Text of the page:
The ambiguity of preparing and being prepared for a patient consultation

Authors

  • Wibeche Ingskog Oslo University Hospital
  • Wenche S. Bjorbækmo University of Oslo

DOI:

https://doi.org/10.1558/cam.32765

Keywords:

ambiguity, patient consultation, phenomenology, preparing, rare disorders, uncertainty

Abstract

This paper presents findings from a study on the ways in which counsellors working at national centres for rare disorders in Norway experience preparing, and being prepared for, a face-to-face patient consultation. The research involved semi-structured interviews with five experienced counsellors from different health professional backgrounds working at two separate centres. These interviews were then analysed with reference to the theoretical insights of phenomenologists. The excerpts chosen for this paper shed particular light on the process of preparing for a face-to-face patient consultation. Our findings underline the significance of preparing and being prepared while also drawing attention to the multifaceted, complex and ambiguous nature of the processes involved. Preparing for face-to-face consultations with patients is revealed to require approaches that are thoughtful, flexible and empathic. To be prepared for something one does not yet know is about being open to the unexpected and the unpredictable.

Author Biographies

Wibeche Ingskog, Oslo University Hospital

Wibeche Ingskog, who died in March 2018, trained as a nurse before working as a counsellor at the Centre for Rare Disorders at Oslo University Hospital, Rikshospitalet. She received her Master’s of Philosophy in Health Science from the Institute of Health and Society at the University of Oslo. Her research interests included patient communication, phenomenology and counselling within the field of health science and rare disorders.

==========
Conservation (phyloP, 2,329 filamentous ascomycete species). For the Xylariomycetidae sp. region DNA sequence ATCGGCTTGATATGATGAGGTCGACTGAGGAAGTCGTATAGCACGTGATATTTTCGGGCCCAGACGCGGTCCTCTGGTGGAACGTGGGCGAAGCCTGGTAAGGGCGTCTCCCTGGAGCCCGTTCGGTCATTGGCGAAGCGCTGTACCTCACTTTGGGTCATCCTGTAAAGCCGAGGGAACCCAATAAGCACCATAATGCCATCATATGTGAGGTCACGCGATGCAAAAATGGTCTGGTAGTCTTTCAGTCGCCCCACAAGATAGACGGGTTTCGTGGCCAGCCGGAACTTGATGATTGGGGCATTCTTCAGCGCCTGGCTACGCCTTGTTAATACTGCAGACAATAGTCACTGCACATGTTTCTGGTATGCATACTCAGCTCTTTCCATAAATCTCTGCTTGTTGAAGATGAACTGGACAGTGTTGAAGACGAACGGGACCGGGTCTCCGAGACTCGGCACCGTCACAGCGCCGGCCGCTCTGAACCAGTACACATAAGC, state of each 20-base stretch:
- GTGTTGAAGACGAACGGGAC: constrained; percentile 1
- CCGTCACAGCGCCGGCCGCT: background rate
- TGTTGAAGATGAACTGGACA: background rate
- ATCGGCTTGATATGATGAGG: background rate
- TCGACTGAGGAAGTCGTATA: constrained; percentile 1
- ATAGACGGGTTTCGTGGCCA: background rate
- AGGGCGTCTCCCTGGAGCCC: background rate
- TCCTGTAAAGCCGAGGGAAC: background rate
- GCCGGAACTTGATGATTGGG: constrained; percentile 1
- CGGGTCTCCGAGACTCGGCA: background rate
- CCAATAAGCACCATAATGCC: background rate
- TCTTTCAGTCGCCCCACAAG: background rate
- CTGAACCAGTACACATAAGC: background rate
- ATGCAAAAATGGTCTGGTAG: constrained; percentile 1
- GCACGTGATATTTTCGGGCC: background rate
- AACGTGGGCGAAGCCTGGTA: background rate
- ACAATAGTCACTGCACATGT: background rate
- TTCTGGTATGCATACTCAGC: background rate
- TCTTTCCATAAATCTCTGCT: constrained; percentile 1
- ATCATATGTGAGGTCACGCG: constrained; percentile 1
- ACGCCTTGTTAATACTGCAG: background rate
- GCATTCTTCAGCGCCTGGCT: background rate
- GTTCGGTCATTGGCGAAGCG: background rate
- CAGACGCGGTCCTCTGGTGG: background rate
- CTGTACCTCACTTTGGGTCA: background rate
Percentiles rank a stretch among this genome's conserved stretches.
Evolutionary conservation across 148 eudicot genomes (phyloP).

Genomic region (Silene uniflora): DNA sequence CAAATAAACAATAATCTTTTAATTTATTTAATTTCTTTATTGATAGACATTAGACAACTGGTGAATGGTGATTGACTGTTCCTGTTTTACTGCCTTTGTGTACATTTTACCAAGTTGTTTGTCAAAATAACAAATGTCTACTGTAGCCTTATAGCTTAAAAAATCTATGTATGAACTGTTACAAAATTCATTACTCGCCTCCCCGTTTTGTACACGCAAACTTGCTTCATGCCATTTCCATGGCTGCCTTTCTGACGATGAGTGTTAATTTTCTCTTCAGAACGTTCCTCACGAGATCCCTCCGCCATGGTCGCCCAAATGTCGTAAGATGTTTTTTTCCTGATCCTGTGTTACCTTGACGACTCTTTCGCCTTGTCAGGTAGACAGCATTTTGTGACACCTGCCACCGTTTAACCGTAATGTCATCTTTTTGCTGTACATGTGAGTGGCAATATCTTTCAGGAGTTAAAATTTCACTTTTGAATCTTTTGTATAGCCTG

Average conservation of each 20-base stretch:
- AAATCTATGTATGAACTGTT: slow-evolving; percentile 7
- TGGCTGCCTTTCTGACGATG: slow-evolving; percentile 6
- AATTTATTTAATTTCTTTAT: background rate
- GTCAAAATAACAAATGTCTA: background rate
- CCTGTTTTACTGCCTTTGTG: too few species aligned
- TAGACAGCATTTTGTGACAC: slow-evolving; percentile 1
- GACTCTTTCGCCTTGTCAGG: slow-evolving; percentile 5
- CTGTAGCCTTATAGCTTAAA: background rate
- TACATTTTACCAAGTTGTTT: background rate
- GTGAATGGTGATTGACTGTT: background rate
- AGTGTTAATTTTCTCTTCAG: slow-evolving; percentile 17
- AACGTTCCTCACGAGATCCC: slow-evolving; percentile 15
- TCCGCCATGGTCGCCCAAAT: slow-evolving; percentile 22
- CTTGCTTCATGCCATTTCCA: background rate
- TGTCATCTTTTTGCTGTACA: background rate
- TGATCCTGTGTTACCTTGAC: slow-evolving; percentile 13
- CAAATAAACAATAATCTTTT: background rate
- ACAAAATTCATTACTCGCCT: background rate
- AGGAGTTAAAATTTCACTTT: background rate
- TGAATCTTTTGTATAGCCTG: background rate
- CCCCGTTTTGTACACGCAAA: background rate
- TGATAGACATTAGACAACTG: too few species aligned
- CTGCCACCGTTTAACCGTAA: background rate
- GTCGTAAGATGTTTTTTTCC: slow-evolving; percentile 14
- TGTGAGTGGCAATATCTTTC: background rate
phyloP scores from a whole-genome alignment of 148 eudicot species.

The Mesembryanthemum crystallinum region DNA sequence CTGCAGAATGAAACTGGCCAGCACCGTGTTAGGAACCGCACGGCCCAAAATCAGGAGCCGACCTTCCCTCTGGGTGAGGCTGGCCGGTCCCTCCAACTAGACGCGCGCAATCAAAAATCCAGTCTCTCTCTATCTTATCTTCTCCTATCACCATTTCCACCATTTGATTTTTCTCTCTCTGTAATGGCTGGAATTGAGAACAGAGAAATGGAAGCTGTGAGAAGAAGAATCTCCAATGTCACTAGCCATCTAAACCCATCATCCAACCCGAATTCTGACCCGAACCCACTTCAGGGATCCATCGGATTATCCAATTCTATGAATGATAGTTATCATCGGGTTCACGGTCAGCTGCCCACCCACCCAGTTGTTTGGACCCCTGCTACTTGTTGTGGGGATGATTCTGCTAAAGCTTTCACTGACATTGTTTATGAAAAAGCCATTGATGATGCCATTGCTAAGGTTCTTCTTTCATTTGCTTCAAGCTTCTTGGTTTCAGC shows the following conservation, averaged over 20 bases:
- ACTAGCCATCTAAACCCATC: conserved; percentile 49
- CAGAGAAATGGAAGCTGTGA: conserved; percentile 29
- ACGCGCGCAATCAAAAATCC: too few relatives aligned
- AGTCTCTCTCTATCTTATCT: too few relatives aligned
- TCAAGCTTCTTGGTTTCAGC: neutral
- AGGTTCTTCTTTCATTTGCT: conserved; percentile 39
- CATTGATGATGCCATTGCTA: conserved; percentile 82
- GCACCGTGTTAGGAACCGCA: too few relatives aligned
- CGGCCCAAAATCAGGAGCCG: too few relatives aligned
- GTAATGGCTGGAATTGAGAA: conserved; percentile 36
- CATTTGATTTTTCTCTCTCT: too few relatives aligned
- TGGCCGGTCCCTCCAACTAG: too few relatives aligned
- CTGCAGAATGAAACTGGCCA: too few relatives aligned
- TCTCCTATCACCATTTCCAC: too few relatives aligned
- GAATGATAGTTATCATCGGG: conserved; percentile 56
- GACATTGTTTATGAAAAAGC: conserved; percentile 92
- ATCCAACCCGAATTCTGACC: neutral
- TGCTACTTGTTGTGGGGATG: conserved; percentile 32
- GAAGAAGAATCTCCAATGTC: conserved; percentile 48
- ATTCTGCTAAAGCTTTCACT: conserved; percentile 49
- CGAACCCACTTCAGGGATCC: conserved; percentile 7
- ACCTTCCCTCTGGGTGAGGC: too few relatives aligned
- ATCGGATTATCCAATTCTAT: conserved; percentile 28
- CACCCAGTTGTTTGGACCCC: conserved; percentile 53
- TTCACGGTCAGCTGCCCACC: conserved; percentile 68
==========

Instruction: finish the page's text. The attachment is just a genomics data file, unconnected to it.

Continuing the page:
Wenche S. Bjorbækmo, University of Oslo

Wenche Schrøder Bjorbækmo is a researcher in the research program FYSIOPRIM (Physiotherapy in Primary Care) at the Department of Health Science, University of Oslo, and Professor at the Department of Physiotherapy, Oslo Metropolitan University. Her research interests include phenomenology, body and movement, function as ability/disability and physiotherapy theory and practice with a special focus on knowledge expressed, developed and shared in clinical practice.

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Published

2020-05-15

How to Cite

Ingskog, W., & Bjorbækmo, W. S. (2020). The ambiguity of preparing and being prepared for a patient consultation. Communication and Medicine, 15(3), 282-292. https://doi.org/10.1558/cam.32765

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Section

Articles